Cover image for Biospheres : metamorphosis of planet earth
Biospheres : metamorphosis of planet earth
Sagan, Dorion, 1959-
Personal Author:
Publication Information:
New York : McGraw-Hill, 1990.
Physical Description:
198 pages ; 23 cm
General Note:
Includes index.
Subject Term:
Format :


Call Number
Material Type
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Item Holds
QH313 .S24 1990 Adult Non-Fiction Central Closed Stacks

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Earth as a cosmic seed is a biosphere. This book is about the concentric layers of experience at the Earth's surface, and the way the past gets tangled up in the present.

Reviews 3

Publisher's Weekly Review

Biospheres are self-contained ecological environments, ranging from laboratory-bred bacteria colonies to the Soviet Bios project involving prototypes of interplanetary spaceships. Coauthor with Lynn Margulis of Micro cosmos , Sagan takes a close look at Biosphere II, a sealed metal-and-glass terrarium for animals, plants and humans now under construction near Tucson, Ariz. Criticized by some as technocratic Disneylands or elitist retreats, biospheres are defended here as bulwarks against an increasingly polluted world, as experimental laboratories and even as confirmation of British chemist James Lovelock's Gaia hypothesis, which views planet Earth as a single, live, self-regulating organism. Sagan's convoluted futurist tract is most useful for its sifting of evidence for the Gaia hypothesis from diverse areas--the behavior of termites, atmospheric science, genetics, etc. (Mar.) (c) Copyright PWxyz, LLC. All rights reserved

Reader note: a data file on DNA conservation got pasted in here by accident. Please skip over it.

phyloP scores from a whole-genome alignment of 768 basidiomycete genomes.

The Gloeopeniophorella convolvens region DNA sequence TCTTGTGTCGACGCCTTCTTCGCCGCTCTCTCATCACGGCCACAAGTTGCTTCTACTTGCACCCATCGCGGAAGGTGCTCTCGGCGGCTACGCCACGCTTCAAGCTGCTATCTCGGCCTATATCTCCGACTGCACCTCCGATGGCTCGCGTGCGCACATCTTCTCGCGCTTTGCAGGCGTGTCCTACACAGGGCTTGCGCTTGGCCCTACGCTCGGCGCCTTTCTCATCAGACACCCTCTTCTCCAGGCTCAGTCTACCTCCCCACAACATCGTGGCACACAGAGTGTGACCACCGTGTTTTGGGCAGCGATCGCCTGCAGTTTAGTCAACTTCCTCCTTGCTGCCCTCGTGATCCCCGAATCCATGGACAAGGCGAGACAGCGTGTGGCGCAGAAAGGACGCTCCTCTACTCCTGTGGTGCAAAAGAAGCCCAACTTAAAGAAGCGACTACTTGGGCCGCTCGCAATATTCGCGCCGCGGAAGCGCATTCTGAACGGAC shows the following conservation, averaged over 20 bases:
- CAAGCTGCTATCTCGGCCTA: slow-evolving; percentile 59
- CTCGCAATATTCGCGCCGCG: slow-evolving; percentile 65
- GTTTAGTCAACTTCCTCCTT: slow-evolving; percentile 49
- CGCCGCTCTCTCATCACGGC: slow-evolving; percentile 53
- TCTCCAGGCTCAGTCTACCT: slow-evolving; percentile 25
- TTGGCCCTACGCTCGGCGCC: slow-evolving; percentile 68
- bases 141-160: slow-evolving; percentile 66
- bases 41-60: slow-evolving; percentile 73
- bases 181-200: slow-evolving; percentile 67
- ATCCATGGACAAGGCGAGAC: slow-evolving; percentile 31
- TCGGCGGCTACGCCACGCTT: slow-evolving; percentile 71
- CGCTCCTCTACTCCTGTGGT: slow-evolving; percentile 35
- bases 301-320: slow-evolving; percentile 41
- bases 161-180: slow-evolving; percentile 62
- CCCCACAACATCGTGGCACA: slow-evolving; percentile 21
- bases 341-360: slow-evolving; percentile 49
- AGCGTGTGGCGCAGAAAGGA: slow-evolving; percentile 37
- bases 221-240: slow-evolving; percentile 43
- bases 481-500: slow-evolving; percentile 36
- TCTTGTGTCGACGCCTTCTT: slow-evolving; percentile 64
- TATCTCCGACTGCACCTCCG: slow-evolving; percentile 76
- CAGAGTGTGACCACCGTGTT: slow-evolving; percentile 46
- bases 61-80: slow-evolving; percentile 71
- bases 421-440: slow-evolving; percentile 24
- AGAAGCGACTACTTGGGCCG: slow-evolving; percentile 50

Library Journal Review

This book basically consists of philosophical reflections on the reproduction of the Earth's environment on other planets and in self-contained enclosures on Earth. It is fundamentally an extension of the Gaia hypothesis, which is explained in books such as Michael Allaby's A Guide to Gaia ( LJ 2/1/90). Some of the ideas and analogies presented are reasonable, others appear far-fetched. This book does not have as firm a scientific basis as Sagan's previous books, Microcosmos ( LJ 6/15/86) and Garden of Microbial Delights (HBJ, 1988), both coauthored with Lynn Margulis, but it does present some provocative ideas in a readable manner.-- Joseph Hannibal, Cleveland Museum of Natural History (c) Copyright 2010. Library Journals LLC, a wholly owned subsidiary of Media Source, Inc. No redistribution permitted.

Choice Review

A wide-ranging, thought-provoking volume dealing with little-known features of the biosphere. Although the material discussed is interesting and varied, much of it does not deal with mainstream ecological research. The book's main ideas depend a great deal on the Gaia hypothesis of James Lovelock. Biospheres is also a very creative treatise, building on ideas that are mostly speculative, but fraught with major implications for the future of our planet and our species. It is enjoyable reading; the interesting chapter references could lead to further development of the Sagan's ideas by the reader. Biospheres is an optimistic book, in that it shows a pathway through the gloomy predictions of many scientists who worry about an overly polluted planet. -F. F. Flint, Randolph-Macon Woman's College